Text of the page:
A few years ago, yes, I was flirting with sailors and knocking back watery Buds like a bargain basement bin Carrie Bradshaw, but these days, I tend to go to bars at 2:30 pm, in yoga pants with a toddler in tow (I know that makes me sound like a sloppy alcoholic, but I'm trying to be sensitive to the needs of normal adults, specifically the after-work crowds who would rather not have babies harshing their 5 o'clock mellows).

Truthfully, I've never been much of a bar girl to begin with. I'm naturally standoffish around strangers, I like to have a place to sit down at all times, and my go-to drink is red wine, which is just not a cool bar drink (the divier the bar, the more asshatty you look clutching your dusty stem glass of Yellowtail merlot). I can and do drink beer and hard liquor, but it doesn't usually end well. Which, incidentally, is a great segue into my story!

I went out with two friends, who for the sake of Internet privacy I'll call Flopsy and Mopsy. Flopsy is a married mother of two; Mopsy is a single gal about town who spends most of her time trying not to get kicked out of the country for being Canadian. Both are awesome.

We started out at a wine bar, where we drained two bottles of red over a light dinner while Flops and I scared Mops with stories of our kids almost choking to death on organic cheddar bunnies. You know, girl talk.

We were tipsy by then, so we wandered through the softly falling snow to a bar a block away. None of us had ever been. We squeezed behind the bar in our puffy winter coats and were debating what to order when a thin, nerdy gentleman with a Mr. Rogers/Norman Batesy vibe offered to buy us a round of beers. He was wearing a sweater and said he was a historian. We looked at each other and were like, why not?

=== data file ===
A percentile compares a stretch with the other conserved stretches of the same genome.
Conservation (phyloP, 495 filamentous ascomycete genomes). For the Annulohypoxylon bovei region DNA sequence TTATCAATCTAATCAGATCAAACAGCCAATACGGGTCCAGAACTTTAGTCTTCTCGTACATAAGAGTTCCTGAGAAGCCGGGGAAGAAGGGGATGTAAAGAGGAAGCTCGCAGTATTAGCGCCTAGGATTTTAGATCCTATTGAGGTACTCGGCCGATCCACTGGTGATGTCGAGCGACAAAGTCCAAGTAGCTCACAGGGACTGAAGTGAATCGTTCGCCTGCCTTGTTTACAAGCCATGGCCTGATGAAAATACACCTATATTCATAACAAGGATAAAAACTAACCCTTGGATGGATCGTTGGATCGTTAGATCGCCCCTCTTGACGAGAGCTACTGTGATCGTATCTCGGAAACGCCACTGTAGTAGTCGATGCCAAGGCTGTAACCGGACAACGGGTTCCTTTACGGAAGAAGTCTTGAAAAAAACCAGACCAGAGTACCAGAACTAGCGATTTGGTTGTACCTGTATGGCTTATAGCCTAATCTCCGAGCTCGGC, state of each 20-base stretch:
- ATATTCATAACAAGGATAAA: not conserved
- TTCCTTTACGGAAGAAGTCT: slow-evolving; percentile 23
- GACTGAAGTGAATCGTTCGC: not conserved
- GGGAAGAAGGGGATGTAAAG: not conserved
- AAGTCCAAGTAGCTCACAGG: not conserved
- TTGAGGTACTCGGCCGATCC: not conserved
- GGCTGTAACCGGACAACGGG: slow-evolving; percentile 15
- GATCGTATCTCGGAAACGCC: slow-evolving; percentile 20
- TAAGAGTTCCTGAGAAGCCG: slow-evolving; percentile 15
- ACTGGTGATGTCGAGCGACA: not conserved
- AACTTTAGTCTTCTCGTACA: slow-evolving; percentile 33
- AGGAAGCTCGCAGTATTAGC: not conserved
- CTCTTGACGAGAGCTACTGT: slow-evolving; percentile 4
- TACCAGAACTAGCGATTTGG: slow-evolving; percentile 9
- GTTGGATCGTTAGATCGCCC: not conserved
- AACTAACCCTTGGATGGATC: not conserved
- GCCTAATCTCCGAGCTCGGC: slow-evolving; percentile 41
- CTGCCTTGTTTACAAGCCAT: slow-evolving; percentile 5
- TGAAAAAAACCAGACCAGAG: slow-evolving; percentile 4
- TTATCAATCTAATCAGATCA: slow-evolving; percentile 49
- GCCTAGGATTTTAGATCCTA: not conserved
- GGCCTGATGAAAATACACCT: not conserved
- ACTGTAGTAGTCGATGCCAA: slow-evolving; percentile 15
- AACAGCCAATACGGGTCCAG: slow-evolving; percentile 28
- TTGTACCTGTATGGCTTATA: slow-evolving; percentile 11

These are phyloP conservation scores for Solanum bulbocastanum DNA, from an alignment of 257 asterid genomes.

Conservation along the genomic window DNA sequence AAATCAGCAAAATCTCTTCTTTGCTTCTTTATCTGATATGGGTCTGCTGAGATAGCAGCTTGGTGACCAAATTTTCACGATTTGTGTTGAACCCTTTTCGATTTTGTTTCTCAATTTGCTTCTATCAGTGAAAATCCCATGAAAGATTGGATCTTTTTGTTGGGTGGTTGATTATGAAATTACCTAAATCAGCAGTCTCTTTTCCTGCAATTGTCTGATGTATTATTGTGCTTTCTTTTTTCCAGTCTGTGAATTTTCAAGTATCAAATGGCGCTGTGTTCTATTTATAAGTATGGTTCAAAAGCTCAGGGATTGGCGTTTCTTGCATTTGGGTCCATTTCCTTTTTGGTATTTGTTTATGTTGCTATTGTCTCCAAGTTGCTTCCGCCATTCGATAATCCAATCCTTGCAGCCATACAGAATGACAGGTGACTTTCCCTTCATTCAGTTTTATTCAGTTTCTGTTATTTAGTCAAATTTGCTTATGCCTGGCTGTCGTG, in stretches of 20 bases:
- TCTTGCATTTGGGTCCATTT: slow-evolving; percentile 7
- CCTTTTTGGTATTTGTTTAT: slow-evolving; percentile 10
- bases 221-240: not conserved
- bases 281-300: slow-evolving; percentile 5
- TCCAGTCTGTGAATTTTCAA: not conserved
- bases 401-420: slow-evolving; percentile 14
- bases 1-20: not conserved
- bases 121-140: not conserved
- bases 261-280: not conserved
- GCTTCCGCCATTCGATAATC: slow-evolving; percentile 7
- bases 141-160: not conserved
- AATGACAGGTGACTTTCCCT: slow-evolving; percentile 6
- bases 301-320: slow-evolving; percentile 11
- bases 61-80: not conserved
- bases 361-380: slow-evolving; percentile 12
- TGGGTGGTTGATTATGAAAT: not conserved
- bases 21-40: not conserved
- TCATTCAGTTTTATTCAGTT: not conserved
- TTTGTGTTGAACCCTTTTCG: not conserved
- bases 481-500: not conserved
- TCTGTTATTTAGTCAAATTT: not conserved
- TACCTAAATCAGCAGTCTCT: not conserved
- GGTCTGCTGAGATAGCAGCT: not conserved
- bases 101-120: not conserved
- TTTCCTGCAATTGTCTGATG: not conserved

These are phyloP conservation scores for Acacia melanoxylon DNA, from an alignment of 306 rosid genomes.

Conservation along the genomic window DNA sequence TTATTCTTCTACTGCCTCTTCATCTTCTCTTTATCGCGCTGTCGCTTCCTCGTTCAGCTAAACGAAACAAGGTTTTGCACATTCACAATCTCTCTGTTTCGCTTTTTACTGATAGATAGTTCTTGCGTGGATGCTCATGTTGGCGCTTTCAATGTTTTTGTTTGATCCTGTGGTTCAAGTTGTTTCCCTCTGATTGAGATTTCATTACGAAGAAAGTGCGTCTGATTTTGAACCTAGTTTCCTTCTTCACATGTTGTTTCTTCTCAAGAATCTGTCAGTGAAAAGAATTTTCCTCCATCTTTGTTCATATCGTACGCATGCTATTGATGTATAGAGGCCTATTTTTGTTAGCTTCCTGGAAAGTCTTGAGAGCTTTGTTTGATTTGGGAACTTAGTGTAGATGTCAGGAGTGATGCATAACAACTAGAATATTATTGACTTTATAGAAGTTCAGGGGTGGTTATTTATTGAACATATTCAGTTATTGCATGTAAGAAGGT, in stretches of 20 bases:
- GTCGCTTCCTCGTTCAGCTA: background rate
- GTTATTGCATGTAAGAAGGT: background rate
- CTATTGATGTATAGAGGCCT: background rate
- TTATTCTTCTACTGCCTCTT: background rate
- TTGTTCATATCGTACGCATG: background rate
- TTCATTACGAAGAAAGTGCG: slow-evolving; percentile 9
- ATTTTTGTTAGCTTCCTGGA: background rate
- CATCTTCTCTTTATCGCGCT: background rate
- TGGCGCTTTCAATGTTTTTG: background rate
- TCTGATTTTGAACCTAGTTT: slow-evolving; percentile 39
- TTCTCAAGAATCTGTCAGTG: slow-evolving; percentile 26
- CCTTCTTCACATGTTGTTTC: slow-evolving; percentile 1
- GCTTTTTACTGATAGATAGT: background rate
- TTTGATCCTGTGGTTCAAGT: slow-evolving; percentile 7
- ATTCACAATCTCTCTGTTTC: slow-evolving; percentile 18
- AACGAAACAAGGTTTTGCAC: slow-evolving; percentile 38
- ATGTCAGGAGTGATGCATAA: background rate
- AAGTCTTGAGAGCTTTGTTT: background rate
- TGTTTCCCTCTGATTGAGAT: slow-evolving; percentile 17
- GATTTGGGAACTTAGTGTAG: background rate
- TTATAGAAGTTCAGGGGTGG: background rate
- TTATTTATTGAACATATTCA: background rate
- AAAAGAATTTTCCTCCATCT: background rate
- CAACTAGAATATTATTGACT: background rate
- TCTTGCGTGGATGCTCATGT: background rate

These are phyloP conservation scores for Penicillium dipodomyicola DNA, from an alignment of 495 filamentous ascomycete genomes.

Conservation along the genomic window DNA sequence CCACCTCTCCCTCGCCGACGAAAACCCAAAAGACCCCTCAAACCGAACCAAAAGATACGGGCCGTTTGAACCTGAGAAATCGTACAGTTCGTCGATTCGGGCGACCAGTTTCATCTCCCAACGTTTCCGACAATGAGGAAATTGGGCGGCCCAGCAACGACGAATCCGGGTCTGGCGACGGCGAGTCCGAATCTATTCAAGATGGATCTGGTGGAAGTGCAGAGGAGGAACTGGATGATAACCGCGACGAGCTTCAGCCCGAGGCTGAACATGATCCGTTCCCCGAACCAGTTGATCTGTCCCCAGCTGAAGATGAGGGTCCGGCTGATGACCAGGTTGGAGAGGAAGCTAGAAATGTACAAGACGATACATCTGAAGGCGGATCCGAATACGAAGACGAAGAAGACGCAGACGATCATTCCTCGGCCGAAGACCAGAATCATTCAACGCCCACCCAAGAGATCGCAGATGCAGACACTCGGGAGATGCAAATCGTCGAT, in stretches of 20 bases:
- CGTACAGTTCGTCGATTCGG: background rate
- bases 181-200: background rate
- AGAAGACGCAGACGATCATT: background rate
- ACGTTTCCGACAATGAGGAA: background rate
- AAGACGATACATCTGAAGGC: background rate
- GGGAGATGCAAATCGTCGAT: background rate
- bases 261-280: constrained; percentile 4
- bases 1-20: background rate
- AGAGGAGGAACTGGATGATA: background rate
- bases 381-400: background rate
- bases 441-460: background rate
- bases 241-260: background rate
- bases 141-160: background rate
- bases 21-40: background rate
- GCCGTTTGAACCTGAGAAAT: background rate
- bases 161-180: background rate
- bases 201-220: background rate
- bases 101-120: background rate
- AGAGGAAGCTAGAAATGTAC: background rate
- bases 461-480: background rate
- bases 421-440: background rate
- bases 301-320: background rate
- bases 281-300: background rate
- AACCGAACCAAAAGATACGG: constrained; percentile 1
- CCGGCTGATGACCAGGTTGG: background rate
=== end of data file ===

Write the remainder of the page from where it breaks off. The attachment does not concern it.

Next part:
Here's why not: Letting someone buy you a drink is basically agreeing to make forced, awkward conversation with them for the duration of said drink. That's not so bad, right? Well, not usually (says the girl who has been offered drinks by strangers maybe twice, total, ahem), but this guy--who, for the sake of Internet privacy I will call The Racist Historian--turned out to be a super creep. The whole Norman Bates aesthetic should have been a giveaway, but what can I say, I don't get out much.

When your name is Una, no one hears it correctly the first time in a loud bar. This is my life:
"I'm Una."
"Luna, hi."
"No, Una."
"Sorry, Uta."
"Una, with an N.*"
"Uma. Cool, like Uma Thurman?"
"No, an N. N like Nancy."
"Wow, sorry Nancy. I totally misheard you the first time."
*Una With An N is going to be my self-produced cabaret album title.

So TRH's first mistake was calling me Uma.